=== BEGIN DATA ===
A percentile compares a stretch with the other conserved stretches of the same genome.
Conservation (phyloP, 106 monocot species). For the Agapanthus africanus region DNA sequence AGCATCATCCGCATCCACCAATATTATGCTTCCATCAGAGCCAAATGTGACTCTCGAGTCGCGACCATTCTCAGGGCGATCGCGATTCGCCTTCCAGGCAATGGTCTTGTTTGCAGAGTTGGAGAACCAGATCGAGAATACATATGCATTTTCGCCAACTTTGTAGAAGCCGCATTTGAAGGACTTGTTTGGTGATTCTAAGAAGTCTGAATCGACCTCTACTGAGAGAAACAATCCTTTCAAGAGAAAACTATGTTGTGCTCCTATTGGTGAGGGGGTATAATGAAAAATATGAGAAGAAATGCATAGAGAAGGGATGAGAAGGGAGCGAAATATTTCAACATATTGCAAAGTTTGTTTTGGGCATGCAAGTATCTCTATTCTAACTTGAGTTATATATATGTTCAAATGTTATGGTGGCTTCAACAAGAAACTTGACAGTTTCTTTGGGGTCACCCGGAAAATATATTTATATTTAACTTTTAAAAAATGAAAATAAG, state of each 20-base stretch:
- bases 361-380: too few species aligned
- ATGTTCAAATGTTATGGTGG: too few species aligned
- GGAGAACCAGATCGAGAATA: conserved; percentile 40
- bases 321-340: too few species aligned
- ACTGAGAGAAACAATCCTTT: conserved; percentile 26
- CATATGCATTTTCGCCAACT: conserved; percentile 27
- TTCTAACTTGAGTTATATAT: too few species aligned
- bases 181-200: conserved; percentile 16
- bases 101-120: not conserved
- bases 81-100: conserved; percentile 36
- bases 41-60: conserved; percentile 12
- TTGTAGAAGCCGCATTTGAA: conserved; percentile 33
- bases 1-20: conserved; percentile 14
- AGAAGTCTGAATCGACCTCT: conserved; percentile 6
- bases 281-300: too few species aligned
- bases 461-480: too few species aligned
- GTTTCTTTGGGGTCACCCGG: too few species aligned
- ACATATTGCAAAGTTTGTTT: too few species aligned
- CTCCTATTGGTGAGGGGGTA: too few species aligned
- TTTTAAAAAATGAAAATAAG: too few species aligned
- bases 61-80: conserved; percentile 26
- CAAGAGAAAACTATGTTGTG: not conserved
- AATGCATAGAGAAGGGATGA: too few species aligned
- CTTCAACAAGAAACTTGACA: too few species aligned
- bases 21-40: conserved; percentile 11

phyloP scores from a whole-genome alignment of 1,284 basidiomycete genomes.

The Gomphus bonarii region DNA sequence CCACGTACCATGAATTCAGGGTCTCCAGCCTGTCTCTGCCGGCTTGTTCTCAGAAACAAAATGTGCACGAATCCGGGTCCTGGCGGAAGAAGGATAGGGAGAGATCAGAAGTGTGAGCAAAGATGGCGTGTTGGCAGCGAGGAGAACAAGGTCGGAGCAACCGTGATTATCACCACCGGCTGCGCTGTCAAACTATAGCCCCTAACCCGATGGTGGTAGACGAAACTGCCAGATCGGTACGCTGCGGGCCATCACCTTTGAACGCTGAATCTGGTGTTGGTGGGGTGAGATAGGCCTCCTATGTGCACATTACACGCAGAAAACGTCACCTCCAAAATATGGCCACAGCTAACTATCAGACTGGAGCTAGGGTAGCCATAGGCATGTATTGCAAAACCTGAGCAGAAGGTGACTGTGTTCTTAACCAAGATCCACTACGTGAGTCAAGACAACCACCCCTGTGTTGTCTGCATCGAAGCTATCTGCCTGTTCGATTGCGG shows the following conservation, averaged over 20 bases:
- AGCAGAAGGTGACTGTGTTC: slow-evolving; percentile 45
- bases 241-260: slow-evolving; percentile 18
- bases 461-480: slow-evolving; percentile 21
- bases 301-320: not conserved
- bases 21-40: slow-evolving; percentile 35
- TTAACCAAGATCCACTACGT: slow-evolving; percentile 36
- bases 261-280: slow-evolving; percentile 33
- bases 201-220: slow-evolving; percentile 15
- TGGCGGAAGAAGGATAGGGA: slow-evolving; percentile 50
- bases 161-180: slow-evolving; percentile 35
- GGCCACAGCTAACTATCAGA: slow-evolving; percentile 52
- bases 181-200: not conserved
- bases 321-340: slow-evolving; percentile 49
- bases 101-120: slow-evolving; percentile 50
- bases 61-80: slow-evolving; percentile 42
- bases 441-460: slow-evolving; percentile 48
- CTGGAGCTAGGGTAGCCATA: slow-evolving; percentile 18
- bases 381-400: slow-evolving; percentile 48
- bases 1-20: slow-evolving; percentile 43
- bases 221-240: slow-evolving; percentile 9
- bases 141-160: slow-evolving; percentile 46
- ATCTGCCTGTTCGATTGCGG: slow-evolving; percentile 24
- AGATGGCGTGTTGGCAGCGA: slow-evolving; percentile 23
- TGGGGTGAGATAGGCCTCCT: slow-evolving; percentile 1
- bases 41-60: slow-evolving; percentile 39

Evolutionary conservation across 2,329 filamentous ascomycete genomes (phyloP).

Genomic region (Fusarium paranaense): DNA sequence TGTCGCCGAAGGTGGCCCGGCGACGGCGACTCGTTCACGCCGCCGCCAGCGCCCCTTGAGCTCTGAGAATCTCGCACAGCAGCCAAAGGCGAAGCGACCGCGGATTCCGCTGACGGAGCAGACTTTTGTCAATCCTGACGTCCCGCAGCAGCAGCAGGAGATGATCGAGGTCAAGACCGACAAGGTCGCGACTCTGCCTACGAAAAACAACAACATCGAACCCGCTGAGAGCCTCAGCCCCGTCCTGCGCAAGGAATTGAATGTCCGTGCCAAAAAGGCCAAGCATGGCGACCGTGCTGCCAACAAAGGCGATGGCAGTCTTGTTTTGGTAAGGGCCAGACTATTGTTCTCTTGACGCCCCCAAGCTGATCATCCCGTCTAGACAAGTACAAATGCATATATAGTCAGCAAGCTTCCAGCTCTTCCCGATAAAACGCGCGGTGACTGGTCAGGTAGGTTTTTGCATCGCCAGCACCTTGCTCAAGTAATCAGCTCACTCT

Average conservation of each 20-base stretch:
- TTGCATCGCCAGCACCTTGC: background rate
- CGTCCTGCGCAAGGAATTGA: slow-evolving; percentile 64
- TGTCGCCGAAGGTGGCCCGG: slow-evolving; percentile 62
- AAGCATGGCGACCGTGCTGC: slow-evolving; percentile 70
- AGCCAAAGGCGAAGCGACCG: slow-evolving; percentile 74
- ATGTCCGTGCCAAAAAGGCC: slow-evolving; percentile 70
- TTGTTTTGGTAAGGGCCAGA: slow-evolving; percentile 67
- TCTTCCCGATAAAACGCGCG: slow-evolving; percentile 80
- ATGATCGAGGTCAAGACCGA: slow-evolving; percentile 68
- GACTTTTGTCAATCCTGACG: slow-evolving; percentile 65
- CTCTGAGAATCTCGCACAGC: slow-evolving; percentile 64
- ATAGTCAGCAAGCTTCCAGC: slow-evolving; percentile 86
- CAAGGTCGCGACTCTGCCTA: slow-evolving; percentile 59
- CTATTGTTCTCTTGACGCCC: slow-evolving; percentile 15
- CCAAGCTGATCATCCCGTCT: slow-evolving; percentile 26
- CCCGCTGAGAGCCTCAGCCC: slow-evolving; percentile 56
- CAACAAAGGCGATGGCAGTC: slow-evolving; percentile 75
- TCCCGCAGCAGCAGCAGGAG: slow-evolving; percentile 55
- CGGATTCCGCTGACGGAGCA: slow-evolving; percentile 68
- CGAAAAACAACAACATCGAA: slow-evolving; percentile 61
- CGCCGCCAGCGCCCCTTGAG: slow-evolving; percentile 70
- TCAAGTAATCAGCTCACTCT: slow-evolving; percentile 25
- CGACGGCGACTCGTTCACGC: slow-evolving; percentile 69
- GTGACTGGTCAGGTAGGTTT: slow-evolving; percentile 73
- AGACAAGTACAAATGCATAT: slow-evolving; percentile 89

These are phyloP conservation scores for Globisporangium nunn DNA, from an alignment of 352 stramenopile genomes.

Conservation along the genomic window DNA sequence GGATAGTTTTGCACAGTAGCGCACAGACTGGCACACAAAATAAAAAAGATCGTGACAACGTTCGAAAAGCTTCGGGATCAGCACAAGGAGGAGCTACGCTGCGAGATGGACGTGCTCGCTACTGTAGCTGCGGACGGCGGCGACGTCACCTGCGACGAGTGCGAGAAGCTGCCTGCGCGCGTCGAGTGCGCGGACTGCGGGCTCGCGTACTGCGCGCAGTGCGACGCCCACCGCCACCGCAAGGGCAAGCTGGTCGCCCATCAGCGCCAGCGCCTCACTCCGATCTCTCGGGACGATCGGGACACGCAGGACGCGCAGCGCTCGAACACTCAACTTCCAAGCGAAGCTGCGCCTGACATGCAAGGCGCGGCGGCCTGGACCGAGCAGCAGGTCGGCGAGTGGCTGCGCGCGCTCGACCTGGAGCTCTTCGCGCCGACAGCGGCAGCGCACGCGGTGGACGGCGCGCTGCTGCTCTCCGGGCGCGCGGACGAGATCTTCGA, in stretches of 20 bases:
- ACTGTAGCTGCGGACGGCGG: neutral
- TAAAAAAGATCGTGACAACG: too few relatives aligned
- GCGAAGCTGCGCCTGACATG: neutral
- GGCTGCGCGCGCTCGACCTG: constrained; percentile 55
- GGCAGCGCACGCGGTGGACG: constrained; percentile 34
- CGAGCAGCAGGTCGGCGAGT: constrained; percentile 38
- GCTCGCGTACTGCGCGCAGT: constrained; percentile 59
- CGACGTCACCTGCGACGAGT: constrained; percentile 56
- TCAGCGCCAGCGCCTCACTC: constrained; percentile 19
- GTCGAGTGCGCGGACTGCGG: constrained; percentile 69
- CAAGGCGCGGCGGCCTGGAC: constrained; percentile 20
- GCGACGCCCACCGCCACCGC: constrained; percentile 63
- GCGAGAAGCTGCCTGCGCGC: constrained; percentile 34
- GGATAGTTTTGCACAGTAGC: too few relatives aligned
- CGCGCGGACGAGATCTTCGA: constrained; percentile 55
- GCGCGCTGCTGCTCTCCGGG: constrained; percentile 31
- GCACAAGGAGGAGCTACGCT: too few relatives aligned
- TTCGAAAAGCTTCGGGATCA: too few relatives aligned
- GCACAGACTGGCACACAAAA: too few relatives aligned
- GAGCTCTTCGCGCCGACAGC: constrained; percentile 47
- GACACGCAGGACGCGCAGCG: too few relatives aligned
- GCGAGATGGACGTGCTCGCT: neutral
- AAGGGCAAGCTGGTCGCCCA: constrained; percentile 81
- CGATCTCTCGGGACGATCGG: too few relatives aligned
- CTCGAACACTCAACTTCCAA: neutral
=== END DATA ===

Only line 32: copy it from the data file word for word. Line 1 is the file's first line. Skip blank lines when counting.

- bases 461-480: slow-evolving; percentile 21